User-centered design (UCD) practitioners in industrial context are often faced with multilevel factors that hinder their effort to involve users in the context of use, and so meet one of the core UCD principles. Seen the heterogeneous and dynamic context of mobile system use, applying this principle becomes more challenging. Based on in-depth interviews with various mobile practitioners in Finland and the Netherlands, we explore the core factors that affect UCD practitioners in meeting this challenge. Our findings confirm the impact of the professional-client relationship as a key factor that inhibits the involvement of users. Novelty aspects, e.g. practitioners' unfamiliarity with the users and the perceived innovativeness of the designed system, largely explain the involvement of users in situ. Interestingly, these conditions are not idiosyncratic to mobile computing. We discuss the contextual factors' implications on UCD and emphasize alternative strategies that support practitioners in their effort to involve users.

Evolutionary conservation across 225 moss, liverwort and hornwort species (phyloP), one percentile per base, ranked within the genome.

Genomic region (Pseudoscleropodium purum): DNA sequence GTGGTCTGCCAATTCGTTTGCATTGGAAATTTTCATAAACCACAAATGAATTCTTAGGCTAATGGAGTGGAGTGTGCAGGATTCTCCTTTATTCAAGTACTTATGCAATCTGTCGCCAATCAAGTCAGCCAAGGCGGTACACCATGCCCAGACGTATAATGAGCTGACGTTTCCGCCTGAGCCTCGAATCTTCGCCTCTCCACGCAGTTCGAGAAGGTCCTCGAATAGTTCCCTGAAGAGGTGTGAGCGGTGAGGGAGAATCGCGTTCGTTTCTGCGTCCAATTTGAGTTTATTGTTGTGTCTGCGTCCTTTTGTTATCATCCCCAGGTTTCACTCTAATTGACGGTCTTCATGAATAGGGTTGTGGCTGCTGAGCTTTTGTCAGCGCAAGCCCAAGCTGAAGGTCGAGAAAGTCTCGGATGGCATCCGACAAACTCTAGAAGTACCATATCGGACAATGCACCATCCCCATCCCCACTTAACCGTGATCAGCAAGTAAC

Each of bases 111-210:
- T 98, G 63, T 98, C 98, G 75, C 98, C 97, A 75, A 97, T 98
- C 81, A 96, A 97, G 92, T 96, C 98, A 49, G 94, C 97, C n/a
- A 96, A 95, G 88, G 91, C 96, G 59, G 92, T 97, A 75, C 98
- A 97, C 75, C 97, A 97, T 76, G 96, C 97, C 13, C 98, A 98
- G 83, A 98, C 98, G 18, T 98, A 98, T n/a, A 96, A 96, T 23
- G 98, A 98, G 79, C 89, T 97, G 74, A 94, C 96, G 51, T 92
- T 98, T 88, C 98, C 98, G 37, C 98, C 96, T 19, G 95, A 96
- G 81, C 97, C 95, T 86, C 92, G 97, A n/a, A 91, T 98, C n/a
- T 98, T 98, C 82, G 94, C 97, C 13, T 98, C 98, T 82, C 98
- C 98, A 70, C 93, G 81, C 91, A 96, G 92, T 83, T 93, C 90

|Number of pages||23|
|Journal||Interacting with Computers|
|Publication status||Published - 2017|
- Empirical studies in HCI
- Empiricalstudies in interaction design
- Ubiquitous and mobile computing
- User-centered design